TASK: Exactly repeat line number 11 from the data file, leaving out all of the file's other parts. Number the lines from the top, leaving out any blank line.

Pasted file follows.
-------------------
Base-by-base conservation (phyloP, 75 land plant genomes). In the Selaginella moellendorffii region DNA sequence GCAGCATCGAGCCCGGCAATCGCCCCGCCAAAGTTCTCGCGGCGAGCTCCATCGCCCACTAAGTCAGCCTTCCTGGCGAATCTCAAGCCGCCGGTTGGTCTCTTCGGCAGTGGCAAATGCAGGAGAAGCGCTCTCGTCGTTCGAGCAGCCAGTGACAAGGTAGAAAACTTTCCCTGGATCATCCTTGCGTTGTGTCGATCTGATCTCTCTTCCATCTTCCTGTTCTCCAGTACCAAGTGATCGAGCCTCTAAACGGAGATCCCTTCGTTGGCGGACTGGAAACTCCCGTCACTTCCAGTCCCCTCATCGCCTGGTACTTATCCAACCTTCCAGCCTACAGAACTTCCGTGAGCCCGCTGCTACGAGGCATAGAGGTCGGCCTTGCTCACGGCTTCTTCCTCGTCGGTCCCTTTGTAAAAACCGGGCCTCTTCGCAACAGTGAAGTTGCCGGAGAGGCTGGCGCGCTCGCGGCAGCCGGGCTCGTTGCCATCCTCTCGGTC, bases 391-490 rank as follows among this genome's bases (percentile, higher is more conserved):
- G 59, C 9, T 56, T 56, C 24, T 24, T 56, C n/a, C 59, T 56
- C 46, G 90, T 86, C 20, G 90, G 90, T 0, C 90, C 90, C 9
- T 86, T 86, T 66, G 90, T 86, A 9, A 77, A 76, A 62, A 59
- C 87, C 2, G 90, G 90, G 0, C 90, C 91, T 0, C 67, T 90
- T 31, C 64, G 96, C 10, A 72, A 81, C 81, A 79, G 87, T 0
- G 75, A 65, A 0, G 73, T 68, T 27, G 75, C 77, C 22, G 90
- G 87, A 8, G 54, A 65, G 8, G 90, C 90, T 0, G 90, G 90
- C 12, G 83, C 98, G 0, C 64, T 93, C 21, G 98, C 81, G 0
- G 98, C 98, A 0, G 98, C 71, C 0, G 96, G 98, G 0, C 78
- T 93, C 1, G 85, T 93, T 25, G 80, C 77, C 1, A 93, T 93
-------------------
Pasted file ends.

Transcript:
- T 93, C 1, G 85, T 93, T 25, G 80, C 77, C 1, A 93, T 93